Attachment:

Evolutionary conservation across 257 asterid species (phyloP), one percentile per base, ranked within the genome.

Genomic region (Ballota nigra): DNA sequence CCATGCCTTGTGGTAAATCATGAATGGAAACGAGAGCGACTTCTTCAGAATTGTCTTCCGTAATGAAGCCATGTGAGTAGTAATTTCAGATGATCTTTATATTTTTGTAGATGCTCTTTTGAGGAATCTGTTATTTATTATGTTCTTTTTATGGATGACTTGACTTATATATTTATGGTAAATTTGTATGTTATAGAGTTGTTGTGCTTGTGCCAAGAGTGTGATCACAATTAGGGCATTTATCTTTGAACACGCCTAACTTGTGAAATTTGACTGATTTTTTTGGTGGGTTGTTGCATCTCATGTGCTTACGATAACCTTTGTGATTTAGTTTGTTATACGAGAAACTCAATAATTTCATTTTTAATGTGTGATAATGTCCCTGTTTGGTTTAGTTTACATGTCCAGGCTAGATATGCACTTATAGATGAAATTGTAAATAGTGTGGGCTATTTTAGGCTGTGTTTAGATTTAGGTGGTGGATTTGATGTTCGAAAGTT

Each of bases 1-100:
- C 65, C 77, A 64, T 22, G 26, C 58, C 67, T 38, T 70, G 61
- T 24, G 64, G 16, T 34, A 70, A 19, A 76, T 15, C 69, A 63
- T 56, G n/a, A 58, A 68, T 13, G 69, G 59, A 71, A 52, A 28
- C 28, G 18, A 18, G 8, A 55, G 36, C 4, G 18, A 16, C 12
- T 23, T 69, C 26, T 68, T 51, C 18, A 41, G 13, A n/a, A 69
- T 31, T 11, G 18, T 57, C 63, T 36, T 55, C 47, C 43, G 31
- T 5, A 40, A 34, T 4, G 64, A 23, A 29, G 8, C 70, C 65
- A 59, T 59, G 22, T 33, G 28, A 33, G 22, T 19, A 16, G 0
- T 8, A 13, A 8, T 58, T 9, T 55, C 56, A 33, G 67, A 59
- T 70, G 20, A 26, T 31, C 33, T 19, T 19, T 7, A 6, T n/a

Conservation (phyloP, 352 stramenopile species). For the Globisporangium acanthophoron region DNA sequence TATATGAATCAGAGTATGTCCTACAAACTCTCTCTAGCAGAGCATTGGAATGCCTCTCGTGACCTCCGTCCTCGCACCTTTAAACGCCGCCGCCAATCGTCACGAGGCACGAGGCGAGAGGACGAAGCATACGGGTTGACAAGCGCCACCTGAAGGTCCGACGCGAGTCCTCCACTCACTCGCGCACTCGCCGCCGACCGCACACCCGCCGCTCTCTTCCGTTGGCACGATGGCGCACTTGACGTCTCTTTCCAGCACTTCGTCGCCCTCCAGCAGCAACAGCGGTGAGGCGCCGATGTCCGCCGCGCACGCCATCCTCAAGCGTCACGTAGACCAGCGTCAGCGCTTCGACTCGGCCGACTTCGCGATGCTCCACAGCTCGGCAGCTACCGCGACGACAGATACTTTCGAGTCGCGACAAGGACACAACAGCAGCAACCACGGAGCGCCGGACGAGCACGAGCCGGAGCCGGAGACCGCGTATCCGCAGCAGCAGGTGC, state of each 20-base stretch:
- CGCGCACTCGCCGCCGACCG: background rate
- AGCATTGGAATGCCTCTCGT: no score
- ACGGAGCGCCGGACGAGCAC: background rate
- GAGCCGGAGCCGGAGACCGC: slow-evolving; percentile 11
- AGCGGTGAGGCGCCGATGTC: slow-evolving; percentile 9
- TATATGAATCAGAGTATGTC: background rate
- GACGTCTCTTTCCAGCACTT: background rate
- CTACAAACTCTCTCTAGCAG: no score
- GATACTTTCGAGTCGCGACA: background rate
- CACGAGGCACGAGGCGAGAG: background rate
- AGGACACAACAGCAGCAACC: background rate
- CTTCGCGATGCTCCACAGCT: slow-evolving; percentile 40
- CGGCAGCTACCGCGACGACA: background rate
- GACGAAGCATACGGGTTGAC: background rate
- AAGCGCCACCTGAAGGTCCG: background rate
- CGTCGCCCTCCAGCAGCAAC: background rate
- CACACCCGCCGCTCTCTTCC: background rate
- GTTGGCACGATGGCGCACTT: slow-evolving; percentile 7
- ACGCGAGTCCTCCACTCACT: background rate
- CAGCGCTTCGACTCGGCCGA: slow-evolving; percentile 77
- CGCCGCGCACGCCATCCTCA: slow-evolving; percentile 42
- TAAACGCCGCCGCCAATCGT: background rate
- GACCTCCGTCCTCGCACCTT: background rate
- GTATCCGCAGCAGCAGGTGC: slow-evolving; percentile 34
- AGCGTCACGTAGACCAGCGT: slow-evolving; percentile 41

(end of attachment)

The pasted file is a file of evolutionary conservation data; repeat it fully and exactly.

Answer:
Evolutionary conservation across 257 asterid species (phyloP), one percentile per base, ranked within the genome.

Genomic region (Ballota nigra): DNA sequence CCATGCCTTGTGGTAAATCATGAATGGAAACGAGAGCGACTTCTTCAGAATTGTCTTCCGTAATGAAGCCATGTGAGTAGTAATTTCAGATGATCTTTATATTTTTGTAGATGCTCTTTTGAGGAATCTGTTATTTATTATGTTCTTTTTATGGATGACTTGACTTATATATTTATGGTAAATTTGTATGTTATAGAGTTGTTGTGCTTGTGCCAAGAGTGTGATCACAATTAGGGCATTTATCTTTGAACACGCCTAACTTGTGAAATTTGACTGATTTTTTTGGTGGGTTGTTGCATCTCATGTGCTTACGATAACCTTTGTGATTTAGTTTGTTATACGAGAAACTCAATAATTTCATTTTTAATGTGTGATAATGTCCCTGTTTGGTTTAGTTTACATGTCCAGGCTAGATATGCACTTATAGATGAAATTGTAAATAGTGTGGGCTATTTTAGGCTGTGTTTAGATTTAGGTGGTGGATTTGATGTTCGAAAGTT

Each of bases 1-100:
- C 65, C 77, A 64, T 22, G 26, C 58, C 67, T 38, T 70, G 61
- T 24, G 64, G 16, T 34, A 70, A 19, A 76, T 15, C 69, A 63
- T 56, G n/a, A 58, A 68, T 13, G 69, G 59, A 71, A 52, A 28
- C 28, G 18, A 18, G 8, A 55, G 36, C 4, G 18, A 16, C 12
- T 23, T 69, C 26, T 68, T 51, C 18, A 41, G 13, A n/a, A 69
- T 31, T 11, G 18, T 57, C 63, T 36, T 55, C 47, C 43, G 31
- T 5, A 40, A 34, T 4, G 64, A 23, A 29, G 8, C 70, C 65
- A 59, T 59, G 22, T 33, G 28, A 33, G 22, T 19, A 16, G 0
- T 8, A 13, A 8, T 58, T 9, T 55, C 56, A 33, G 67, A 59
- T 70, G 20, A 26, T 31, C 33, T 19, T 19, T 7, A 6, T n/a

Conservation (phyloP, 352 stramenopile species). For the Globisporangium acanthophoron region DNA sequence TATATGAATCAGAGTATGTCCTACAAACTCTCTCTAGCAGAGCATTGGAATGCCTCTCGTGACCTCCGTCCTCGCACCTTTAAACGCCGCCGCCAATCGTCACGAGGCACGAGGCGAGAGGACGAAGCATACGGGTTGACAAGCGCCACCTGAAGGTCCGACGCGAGTCCTCCACTCACTCGCGCACTCGCCGCCGACCGCACACCCGCCGCTCTCTTCCGTTGGCACGATGGCGCACTTGACGTCTCTTTCCAGCACTTCGTCGCCCTCCAGCAGCAACAGCGGTGAGGCGCCGATGTCCGCCGCGCACGCCATCCTCAAGCGTCACGTAGACCAGCGTCAGCGCTTCGACTCGGCCGACTTCGCGATGCTCCACAGCTCGGCAGCTACCGCGACGACAGATACTTTCGAGTCGCGACAAGGACACAACAGCAGCAACCACGGAGCGCCGGACGAGCACGAGCCGGAGCCGGAGACCGCGTATCCGCAGCAGCAGGTGC, state of each 20-base stretch:
- CGCGCACTCGCCGCCGACCG: background rate
- AGCATTGGAATGCCTCTCGT: no score
- ACGGAGCGCCGGACGAGCAC: background rate
- GAGCCGGAGCCGGAGACCGC: slow-evolving; percentile 11
- AGCGGTGAGGCGCCGATGTC: slow-evolving; percentile 9
- TATATGAATCAGAGTATGTC: background rate
- GACGTCTCTTTCCAGCACTT: background rate
- CTACAAACTCTCTCTAGCAG: no score
- GATACTTTCGAGTCGCGACA: background rate
- CACGAGGCACGAGGCGAGAG: background rate
- AGGACACAACAGCAGCAACC: background rate
- CTTCGCGATGCTCCACAGCT: slow-evolving; percentile 40
- CGGCAGCTACCGCGACGACA: background rate
- GACGAAGCATACGGGTTGAC: background rate
- AAGCGCCACCTGAAGGTCCG: background rate
- CGTCGCCCTCCAGCAGCAAC: background rate
- CACACCCGCCGCTCTCTTCC: background rate
- GTTGGCACGATGGCGCACTT: slow-evolving; percentile 7
- ACGCGAGTCCTCCACTCACT: background rate
- CAGCGCTTCGACTCGGCCGA: slow-evolving; percentile 77
- CGCCGCGCACGCCATCCTCA: slow-evolving; percentile 42
- TAAACGCCGCCGCCAATCGT: background rate
- GACCTCCGTCCTCGCACCTT: background rate
- GTATCCGCAGCAGCAGGTGC: slow-evolving; percentile 34
- AGCGTCACGTAGACCAGCGT: slow-evolving; percentile 41